NEW YORK – Treatment with the immune checkpoint inhibitor (ICI) immunotherapies targeting the PD-1 protein can significantly alter the tumor microenvironment in pancreatic ductal adenocarcinoma (PDAC) cases, according to new research by a Johns Hopkins University School of Medicine-led team.
"These findings provide insights into PD-1-regulated immune pathways in PDAC that should inform more effective therapeutic combinations that include [tumor-associated neutrophil] regulators and T cell activators," the investigators wrote in Cancer Cell on Thursday.
The study was led by Lei Zheng, Elizabeth Jaffee, and Elana Fertig, researchers affiliated with the Johns Hopkins University School of Medicine's oncology department, the Sidney Kimmel Comprehensive Cancer Center, and other Johns Hopkins departments.
Using samples collected as part of a clinical trial evaluating a "granulocyte-macrophage colony-stimulating factor-secreting allogeneic PDAC vaccine" (GVAX), the researchers turned to multiplex or singleplex immunohistochemistry, exome sequencing, RNA sequencing, and other approaches to characterize tumor microenvironment features in samples taken from 17 PDAC patients before and after treatment with GVAX, alone, or in combination with the anti-PD-1 drug nivolumab (Bristol Myers Squibb's Opdivo).
The authors explained that they have been testing the hypothesis that cancer vaccines are effective in inducing ICI-responsive effector T cells (Teffs) that can infiltrate PDACs, further noting that it is currently challenging to identify additional immune-regulatory signals within the complex PDAC tumor microenvironment that require further modification to enhance Teff function and to optimize and maintain activation of the most potent Teffs.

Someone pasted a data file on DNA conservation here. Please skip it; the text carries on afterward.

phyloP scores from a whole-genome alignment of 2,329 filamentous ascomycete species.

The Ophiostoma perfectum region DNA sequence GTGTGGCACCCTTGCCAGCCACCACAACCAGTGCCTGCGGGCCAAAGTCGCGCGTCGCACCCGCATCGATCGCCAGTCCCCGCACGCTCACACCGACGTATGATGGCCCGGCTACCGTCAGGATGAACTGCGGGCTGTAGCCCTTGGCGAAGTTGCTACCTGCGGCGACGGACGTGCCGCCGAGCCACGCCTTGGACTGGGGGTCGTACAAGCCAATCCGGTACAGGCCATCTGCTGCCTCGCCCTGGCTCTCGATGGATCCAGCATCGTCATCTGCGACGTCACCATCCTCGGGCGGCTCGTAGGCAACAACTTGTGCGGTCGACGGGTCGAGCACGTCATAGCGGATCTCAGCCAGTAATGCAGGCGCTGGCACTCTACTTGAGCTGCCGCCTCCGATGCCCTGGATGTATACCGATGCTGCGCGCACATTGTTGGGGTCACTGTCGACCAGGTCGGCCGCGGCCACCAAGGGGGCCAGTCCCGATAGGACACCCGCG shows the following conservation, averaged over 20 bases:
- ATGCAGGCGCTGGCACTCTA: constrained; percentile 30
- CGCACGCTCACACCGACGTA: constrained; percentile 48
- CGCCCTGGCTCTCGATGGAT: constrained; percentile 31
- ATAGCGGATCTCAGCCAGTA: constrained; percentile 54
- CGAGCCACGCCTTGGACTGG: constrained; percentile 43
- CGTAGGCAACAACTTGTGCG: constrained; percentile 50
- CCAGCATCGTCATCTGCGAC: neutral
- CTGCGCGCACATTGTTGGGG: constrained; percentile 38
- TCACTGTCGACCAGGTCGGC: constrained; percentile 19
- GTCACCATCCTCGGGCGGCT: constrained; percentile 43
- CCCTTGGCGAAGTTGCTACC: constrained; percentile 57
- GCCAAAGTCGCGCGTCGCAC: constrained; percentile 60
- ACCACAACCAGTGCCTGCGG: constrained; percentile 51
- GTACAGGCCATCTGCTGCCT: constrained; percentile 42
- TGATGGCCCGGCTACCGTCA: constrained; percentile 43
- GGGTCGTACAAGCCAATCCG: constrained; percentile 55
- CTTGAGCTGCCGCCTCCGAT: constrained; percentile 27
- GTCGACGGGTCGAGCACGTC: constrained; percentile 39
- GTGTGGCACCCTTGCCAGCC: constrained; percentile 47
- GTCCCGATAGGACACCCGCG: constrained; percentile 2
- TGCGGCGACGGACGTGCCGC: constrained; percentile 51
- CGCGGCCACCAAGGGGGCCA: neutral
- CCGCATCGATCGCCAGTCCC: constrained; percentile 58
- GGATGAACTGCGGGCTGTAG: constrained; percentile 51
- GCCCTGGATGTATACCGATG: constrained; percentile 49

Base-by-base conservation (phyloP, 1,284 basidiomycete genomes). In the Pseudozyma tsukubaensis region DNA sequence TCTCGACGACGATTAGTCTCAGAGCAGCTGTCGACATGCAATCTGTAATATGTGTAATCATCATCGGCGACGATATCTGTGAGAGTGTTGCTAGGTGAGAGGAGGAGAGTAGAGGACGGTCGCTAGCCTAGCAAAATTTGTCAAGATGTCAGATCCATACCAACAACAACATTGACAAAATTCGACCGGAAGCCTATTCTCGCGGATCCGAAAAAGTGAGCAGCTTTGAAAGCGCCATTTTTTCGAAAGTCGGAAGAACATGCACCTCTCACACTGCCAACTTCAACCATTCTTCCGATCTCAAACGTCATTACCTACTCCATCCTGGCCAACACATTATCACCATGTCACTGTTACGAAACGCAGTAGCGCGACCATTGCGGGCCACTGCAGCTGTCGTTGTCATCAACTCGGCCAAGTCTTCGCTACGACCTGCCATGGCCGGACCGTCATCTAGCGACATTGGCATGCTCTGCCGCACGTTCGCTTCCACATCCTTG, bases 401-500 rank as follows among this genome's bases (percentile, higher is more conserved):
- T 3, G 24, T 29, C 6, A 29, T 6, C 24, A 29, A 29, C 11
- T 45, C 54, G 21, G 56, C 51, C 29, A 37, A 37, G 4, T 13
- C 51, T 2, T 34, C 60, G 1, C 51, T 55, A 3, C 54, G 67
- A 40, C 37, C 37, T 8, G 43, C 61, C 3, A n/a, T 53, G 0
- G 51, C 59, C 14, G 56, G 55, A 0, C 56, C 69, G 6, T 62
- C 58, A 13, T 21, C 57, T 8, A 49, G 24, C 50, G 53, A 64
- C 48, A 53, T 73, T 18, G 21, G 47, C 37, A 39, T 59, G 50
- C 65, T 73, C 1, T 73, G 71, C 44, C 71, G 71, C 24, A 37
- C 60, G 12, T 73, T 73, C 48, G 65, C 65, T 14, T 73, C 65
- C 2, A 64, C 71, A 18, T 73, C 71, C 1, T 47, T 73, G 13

Participants considered in the trial were randomized to receive neoadjuvant treatment with GVAX alone or GVAX in combination with nivolumab, followed by surgical tumor resection. The immunotherapy treatment and standard of care adjuvant chemotherapy continued after successful surgery for the nine GVAX-treated patients and eight GVAX- and nivolumab-treated patients.
"This prospectively collected cohort of PDAC paired pre- and post-treatment tumor biospecimens was analyzed to elucidate the mechanisms of anti-PD-1 treatment sensitivity and resistance in the neoadjuvant setting," the authors explained, noting that the work integrates multiomic analyses to comprehensively define changes in immune subsets with PDAC tumor microenvironments following anti-PD-1 ICI therapy.
Along with increased Teff infiltration after combined GVAX and ICIC treatment, the team's findings highlighted tumor microenvironment features that seemed to correspond to enhanced or diminished responses to anti-PD-1 checkpoint immunotherapy, while highlighting microenvironment changes that arise in response to the immunotherapy.
Among other features, the researchers found that higher-than-usual tumor-associated neutrophil densities appeared to coincide with poorer treatment response and overall survival patterns, for example. On the other hand, they saw an apparent overall survival advantage for PDAC cases marked by reduced CD4+PD-1+ and CD8+ PD-1+ T cell representation in lymphoid aggregates and/or increased levels of CD37-expressing T cells and related cytotoxic activated Teff signatures after GVAX-ICI treatment.
The team further teased out post-treatment immune shifts in the tumor microenvironment — from shifts in T-cell signaling to cell type proportions — with the help of available RNA-seq and single-cell RNA-seq data.
"Our integrated analysis approach suggested previously unrealized mechanisms promoting T cell exhaustion following PD-1 antibody therapy," the authors reported, adding that results so far suggest that "multiomic analyses in small cohorts of surgically resectable PDAC patients comparing different immune modulatory agents may be a rapid and efficient way to identify the immunomodulatory effects that can inform combinations for testing in larger studies with primary clinical endpoints."